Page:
Billy Stritch & Gabrielle Stravelli: Mel and Ella Swing!

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Billy Stritch & Gabrielle Stravelli

Mel and Ella Swing!

Birdland, NYC, June 5, 2023

Reviewed by Chris Struck

Billy Stritch & Gabrielle Stravelli

Some performers simply own the stage. They know what they’re doing, and why they’re doing it, and they command the attention of the audience from the moment their lips approach the mic until the audience calls for a second encore: “One more, one more, one more.” Billy Stritch and Gabrielle Stravelli are two such performers, and had they performed a second extra song, they might have been asked for yet another. If someone were to ask for one example of what the essence of cabaret can be and most often is, this was it. The two talented performers selected an array of meaningful music that was performed by Mel Tormé and Ella Fitzgerald )who rarely performed together) to create a song series that highlighted the flash of romance, the dashes of passions, and the hot fire of love’s flame that lights everyone’s lives with a bit of flare.

The cabaret mostly featured stories told about Tormé by Stritch and about Fitzgerald by Stravelli; it culminaed in a medley that combined songs that we assume were those performed by Tormé and Fitzgerald in at least two recorded moments. However, underlying much of the show was the ebb and flow of the passion of love in life. Stritch opened with “Just One of Those Things” and the lyric “Our love affair was too hot, not to cool down” set the tone. When Stravelli introduced herself and described the “safest distance between a woman and man in love” as something that a scientist would be unable to find in “Too Close for Comfort,” I was all ears. The singers occasionally shared the limelight in duets that followed this underlying theme of love burning and cooling, starting with “Just in Time.” They introduced it as the song on which they met; their stage chemistry was obvious, and they easily matched each other’s pitch and tempo as they traded verses. Whether well practiced or supernaturally connected, they offered beautiful duet combinations of Gerry Mulligan’s “Walking Shoes” and the Gershwons’ “Live Is Here to Stay,” along with a song worthy of another listen or two, “So Rare,” by Jerry Herst and Jack Sharpe.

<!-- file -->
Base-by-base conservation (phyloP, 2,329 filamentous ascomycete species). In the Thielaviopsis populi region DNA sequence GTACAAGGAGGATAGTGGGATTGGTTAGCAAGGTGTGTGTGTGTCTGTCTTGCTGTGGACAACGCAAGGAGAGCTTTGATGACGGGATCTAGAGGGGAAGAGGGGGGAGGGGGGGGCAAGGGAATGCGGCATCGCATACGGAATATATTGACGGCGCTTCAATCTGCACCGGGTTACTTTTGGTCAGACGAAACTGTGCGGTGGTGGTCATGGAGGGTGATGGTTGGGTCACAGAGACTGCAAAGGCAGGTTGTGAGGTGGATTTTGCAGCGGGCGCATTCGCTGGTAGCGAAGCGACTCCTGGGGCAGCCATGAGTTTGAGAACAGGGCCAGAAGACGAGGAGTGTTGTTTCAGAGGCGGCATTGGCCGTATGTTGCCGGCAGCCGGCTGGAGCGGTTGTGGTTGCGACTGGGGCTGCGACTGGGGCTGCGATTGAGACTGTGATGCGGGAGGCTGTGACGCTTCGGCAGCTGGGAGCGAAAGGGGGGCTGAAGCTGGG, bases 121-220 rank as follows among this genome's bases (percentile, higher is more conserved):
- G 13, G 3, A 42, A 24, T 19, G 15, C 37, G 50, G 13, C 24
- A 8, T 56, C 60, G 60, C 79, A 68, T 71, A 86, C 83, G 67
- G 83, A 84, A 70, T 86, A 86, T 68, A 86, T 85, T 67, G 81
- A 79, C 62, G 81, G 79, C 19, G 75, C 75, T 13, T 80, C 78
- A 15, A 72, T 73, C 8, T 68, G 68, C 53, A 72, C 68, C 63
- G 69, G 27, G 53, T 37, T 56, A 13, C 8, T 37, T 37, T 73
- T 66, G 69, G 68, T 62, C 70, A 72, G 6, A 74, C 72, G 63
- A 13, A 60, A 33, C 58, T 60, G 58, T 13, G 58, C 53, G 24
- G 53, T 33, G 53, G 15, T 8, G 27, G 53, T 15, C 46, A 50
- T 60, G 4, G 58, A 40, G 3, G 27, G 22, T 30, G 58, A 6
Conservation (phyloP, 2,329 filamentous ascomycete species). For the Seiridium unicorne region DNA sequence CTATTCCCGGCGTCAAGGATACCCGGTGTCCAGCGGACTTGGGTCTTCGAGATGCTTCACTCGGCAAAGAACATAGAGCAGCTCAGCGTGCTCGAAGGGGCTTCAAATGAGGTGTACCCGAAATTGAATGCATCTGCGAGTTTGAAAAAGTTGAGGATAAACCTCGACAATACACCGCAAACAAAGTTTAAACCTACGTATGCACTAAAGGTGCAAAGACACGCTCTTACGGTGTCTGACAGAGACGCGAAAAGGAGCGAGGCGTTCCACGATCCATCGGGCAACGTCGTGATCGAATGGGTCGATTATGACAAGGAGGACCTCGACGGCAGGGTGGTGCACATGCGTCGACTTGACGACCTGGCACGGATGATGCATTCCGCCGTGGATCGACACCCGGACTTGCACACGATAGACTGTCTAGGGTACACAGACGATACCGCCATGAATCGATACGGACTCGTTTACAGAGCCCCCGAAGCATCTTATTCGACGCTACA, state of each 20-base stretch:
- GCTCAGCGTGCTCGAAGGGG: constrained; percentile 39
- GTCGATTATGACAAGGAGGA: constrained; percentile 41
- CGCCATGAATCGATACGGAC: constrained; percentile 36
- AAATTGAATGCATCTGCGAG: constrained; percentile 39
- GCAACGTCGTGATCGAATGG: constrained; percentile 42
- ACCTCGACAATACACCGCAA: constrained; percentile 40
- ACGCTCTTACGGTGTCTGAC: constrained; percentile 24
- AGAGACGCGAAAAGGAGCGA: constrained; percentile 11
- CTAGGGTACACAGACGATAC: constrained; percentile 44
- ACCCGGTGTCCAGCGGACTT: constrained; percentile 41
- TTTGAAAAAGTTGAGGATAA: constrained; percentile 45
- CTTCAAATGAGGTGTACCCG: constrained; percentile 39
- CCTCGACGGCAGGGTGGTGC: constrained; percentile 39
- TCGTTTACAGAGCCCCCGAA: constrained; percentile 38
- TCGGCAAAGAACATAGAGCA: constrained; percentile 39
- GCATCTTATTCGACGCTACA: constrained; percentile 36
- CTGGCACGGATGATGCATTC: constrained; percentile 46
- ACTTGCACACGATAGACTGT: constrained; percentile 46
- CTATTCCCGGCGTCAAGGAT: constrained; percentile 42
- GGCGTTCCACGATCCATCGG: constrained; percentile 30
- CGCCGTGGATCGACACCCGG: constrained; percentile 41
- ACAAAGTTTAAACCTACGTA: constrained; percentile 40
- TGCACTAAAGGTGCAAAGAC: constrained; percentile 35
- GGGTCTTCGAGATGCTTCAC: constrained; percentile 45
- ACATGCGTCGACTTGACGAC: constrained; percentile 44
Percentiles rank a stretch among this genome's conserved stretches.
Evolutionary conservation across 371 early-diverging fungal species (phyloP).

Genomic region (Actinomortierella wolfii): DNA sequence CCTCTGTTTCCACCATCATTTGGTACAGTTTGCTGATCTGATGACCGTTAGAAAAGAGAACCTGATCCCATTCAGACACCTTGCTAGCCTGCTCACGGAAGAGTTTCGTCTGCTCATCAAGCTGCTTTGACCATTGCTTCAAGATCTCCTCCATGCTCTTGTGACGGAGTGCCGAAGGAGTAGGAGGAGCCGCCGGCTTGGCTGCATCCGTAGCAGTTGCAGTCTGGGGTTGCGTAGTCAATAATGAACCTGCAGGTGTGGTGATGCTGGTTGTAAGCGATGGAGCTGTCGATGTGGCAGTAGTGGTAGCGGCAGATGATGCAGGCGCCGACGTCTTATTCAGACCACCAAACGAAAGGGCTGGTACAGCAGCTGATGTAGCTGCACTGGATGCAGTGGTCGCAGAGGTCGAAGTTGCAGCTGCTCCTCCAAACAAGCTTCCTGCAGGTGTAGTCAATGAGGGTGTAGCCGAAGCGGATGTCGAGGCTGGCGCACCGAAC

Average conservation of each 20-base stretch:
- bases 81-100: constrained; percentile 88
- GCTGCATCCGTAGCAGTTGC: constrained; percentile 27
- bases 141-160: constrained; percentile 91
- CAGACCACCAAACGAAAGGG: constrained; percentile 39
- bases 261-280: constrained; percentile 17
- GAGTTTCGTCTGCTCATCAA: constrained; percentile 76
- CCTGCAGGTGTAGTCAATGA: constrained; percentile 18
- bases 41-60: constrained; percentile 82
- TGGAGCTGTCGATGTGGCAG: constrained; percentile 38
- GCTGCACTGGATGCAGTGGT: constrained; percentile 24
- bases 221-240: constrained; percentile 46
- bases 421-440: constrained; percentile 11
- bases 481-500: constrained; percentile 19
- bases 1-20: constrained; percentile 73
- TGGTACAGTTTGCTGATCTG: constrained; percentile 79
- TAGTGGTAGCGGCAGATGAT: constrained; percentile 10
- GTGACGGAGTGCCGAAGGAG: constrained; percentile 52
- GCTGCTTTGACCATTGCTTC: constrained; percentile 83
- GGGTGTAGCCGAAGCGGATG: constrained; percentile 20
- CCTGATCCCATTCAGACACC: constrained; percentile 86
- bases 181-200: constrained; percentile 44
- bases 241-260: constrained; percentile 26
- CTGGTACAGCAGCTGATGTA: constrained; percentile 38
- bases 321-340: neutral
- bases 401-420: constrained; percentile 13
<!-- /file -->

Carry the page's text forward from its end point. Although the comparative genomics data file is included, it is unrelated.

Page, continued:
For the aficionados of songbooks, this would have been your show, too. In reaction to songs by Johnny Mercer, the Gershwins, Irving Berlin, and Cole Porter, among others, there were plenty of “ah yes, that pleasant hit” moments as the songs kept coming and the audience clapped for more. My personal favorite performances came near the end of the show. The first was “The Folks Who Live on the Hill” sung by Stritch, who channeled many New Yorkers when he sang the line in a rapturous tone, “all I want to do is find a plot of land and live there with you.” The second was “The Man I Love” sung by Stravelli, who observed before she sang it that Ira Gerswhin once said, “I never knew how good our songs were until I heard Ella sing them.” Stravelli would have made him proud as her lovely voice rang out “I’ll do my best to make him stay, the man I love.”

This was a wonderful show by two talented performers, supported by the talented drummer Mark McLean and bassist Patrick O’Leary. If you have the opportunity to catch either of these two performers at some point, please do. Watching Stritch at the piano playing songs he loves is one of the joys of attending a night of jazz cabaret in Manhattan.

Chris Struck

Chris Struck's debut novel, Kennig and Gold, is due to be officially published in June 2019. He's written reviews for Cabaret Scenes since August of 2017. For more information about the writer, see